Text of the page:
Fannie Mayis closing her doors. Have you ever tasted a Trinidad? If not, then you missed out on an amazing delicacy that was…a silky, sensuous, cholately truffled center huddled in cloak of toasted coconut and white chocolate. My first time? Joey B. made me eat one. “A sure cure for heartaches and hangovers” he said. That was before Chicago, where Trindads were plentiful as well as Garretts popcorn and State street, that great street. But I’m also thinking of “Trinidad, and the town Honolulu and the big Mississippi and the lake Titcaca. The Popocatepetl is not in Canada, rather in Mexico, Mexico, Mexico”… I never could trill my r’s. The “Geographical Fugue” is much too hard for an average handful of eighth graders to learn. Oh sure, it’s deceptively simple until you get so far into it that you feel you can’t scrap it. Why can’t geography teachers understand music? Music teachers, the most misunderstood persons in the faculty lounge.
Which brings me back to Chicago. I wouldn’t want to live there again, because I never realized how many handguns were (and still are) being toted around the good old U.S. of A until I didn’t live there any more. I chased a thief out of the building where I had my first job. The Illinois Institute of Technology has a few buildings designed by Mies Van Der Rohe. I chased him out of Roseanne’s office, down the hall, down the stairs and out the door. And what if he had been ‘packing heat’? It never occurred to me until someone else told me how stupid I had been, but at that point I’d only been living in Chicago a few months. By the time I left, I knew better. I learned that a person needs to be smart, hard, and always ‘on’ 100% of the time. (even in her own home, her own bed, her sweet tender midwestern heart) I didn’t want to do it any more, didn’t have enough money to live in a part of the city where it wouldn’t matter, couldn’t tell the lies from just wanting to be held. (I ain’t Oprah, but I’ve been on her show. She ‘played’ me on T.V.)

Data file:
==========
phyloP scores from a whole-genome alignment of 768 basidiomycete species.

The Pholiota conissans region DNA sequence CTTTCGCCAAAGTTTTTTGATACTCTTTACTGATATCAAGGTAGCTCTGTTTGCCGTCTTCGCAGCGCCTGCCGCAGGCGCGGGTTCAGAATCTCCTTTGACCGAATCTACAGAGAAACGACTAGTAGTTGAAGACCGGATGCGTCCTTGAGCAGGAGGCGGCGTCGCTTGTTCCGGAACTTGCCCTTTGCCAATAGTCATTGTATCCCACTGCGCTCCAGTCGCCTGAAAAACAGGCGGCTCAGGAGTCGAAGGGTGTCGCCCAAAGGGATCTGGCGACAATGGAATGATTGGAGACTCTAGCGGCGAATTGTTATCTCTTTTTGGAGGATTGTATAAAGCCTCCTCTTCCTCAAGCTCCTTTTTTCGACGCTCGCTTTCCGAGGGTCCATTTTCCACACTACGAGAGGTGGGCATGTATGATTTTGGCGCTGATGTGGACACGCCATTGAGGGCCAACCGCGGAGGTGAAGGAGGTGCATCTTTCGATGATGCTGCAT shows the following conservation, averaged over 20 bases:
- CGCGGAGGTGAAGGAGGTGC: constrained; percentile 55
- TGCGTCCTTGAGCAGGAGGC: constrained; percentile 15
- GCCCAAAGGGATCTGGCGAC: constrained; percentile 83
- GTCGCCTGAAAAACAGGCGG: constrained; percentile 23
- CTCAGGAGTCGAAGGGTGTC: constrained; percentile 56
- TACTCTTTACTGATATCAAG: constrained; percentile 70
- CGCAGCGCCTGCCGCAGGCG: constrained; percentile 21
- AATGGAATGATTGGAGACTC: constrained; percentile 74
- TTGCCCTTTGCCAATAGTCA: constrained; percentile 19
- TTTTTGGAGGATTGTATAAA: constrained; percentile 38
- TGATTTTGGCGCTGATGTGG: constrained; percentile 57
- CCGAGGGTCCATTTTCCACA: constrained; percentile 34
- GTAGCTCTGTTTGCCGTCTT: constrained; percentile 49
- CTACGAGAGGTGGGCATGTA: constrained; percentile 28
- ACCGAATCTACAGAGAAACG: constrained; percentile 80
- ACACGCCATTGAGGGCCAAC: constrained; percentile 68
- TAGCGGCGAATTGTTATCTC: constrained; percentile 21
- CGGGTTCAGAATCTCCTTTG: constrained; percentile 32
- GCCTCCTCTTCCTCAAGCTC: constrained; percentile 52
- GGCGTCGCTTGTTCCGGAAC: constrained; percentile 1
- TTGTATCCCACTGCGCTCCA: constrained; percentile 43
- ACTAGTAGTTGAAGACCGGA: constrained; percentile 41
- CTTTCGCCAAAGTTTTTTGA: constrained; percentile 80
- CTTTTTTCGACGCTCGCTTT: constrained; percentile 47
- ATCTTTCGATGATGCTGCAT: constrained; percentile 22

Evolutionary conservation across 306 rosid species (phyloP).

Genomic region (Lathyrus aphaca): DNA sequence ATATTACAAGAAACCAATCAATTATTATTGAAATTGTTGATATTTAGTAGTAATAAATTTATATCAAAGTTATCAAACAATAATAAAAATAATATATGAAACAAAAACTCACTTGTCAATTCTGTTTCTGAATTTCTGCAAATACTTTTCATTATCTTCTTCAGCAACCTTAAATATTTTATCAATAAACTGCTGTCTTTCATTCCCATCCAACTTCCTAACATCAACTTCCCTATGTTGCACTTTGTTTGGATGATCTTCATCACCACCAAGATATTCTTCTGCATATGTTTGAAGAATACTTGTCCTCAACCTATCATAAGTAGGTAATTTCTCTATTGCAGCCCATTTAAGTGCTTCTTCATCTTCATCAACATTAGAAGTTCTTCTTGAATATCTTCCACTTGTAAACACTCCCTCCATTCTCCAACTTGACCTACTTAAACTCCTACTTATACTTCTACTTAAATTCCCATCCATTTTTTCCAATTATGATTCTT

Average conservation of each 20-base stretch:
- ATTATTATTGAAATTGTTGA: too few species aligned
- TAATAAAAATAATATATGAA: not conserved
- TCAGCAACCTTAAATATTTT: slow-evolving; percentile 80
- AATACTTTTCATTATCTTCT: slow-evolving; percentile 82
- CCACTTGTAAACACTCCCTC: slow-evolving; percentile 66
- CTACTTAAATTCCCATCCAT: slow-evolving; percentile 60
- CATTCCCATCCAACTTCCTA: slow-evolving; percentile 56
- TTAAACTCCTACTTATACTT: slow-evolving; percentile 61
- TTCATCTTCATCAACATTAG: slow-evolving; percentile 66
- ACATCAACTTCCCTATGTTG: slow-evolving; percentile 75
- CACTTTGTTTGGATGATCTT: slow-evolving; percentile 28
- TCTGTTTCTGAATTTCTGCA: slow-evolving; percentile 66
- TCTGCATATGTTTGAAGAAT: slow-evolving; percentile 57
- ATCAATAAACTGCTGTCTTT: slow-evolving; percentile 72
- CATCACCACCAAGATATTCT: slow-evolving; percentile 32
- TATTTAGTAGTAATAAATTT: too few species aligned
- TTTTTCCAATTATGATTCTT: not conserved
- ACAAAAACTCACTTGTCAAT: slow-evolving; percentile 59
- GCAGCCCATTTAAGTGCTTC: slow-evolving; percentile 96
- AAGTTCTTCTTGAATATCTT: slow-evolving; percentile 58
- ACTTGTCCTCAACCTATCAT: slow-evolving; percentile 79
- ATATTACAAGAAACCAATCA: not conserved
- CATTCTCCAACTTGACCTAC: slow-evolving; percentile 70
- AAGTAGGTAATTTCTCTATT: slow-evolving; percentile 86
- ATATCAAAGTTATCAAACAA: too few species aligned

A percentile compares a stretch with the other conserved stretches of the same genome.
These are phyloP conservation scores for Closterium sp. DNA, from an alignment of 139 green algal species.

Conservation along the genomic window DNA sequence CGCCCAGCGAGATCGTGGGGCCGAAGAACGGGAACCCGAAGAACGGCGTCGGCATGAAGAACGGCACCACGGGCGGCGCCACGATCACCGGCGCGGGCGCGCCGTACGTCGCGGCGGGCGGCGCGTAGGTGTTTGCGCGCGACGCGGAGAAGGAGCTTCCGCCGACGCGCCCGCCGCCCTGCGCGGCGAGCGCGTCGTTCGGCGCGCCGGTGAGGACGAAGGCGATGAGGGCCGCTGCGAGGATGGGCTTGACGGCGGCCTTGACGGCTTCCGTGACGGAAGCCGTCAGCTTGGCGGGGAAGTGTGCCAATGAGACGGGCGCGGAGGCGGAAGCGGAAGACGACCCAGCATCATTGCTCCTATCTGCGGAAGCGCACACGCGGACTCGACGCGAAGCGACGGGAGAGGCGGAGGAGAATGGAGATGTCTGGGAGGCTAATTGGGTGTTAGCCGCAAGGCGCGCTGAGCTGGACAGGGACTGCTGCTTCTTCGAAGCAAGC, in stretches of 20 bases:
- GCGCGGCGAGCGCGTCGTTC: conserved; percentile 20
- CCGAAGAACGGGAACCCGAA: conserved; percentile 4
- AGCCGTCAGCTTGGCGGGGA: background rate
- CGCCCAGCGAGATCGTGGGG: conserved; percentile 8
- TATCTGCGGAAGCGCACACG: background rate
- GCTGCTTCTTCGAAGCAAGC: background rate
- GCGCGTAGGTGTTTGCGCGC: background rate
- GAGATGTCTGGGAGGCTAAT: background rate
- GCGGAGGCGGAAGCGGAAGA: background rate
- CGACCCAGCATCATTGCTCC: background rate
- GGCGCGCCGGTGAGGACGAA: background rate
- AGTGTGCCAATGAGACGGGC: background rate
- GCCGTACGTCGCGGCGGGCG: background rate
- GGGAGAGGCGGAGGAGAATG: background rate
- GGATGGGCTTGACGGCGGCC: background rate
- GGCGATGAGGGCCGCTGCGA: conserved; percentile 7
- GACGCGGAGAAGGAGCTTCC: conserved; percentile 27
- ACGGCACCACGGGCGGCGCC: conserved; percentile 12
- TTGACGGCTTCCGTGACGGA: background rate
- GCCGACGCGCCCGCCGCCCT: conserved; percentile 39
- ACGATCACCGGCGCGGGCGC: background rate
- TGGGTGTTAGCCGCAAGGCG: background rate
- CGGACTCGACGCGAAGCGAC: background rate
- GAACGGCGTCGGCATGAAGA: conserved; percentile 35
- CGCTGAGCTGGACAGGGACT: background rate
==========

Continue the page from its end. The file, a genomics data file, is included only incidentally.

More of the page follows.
There are things I miss about Chicago. Cubs games. Living four blocks from Wrigley field in an overpriced apartment where I could tuck my son into bed on warm summer nights to the sound of the 7th inning stretch and Harry Carey singing ‘take me out to the ball game’. After Harry died, it wasn’t the same. Eddie Vedder came and sang it once. My old apartment has been turned into condos. I miss The Chicago Pizza and Oven Grinder Pizza Company. Park on the little side street, Orleans, off of Clark and Webster. They don’t take anything but cash. There’s no special orders, no deviations from the menu, for that would be blasphemous to the experience of the hole-in-the-ground, 1920’s gangster feel of the place, its dark heavy paneling and high-backed booths, and the guy who can tell you how long you’ll have to wait by sizing you up. I never had to wait more than 15 minutes for a mighty fine seat and the oh-my-God Mediterranean bread. Do you know about the dressings?
Chicago also makes me think of…first, always thinking things were better than they were and then later, always wishing things were better than they were. Reading Toni morrison and dreaming of being that strong. Strong enough to lay my heart all over the page. What a wreck I was when I left, literally and figuratively. But isn’t that what has to happen to appreciate L-O-V-E? in all its forms and disguises? I should read Ms. Morrison’s latest and the growing stack of fiction that sits next to my bed, ready to topple before I have my revisions finished. Right next to the pile of books I half read and then pushed aside for the dust bunnies.
Maybe this is all a humble, terrifying tribute to Dave Eggers and his Heart Breaking Work, McSweeney’s et al. Tell me reader, are you distracted by the superfluous flow or is the picture not entirely there unless every thought, dream, and piss of subtext is scattered on the page?
One last thing: Toni Morrison will be featured on the next Hot Type” with Evan Solomon. (tuesday, January 20) You can bet I’ll be sitting at home, dreaming of living in a world without guns and the someday when I’m being interviewed by Mr. Solomon’s smirky, biblio-rhapsodic face.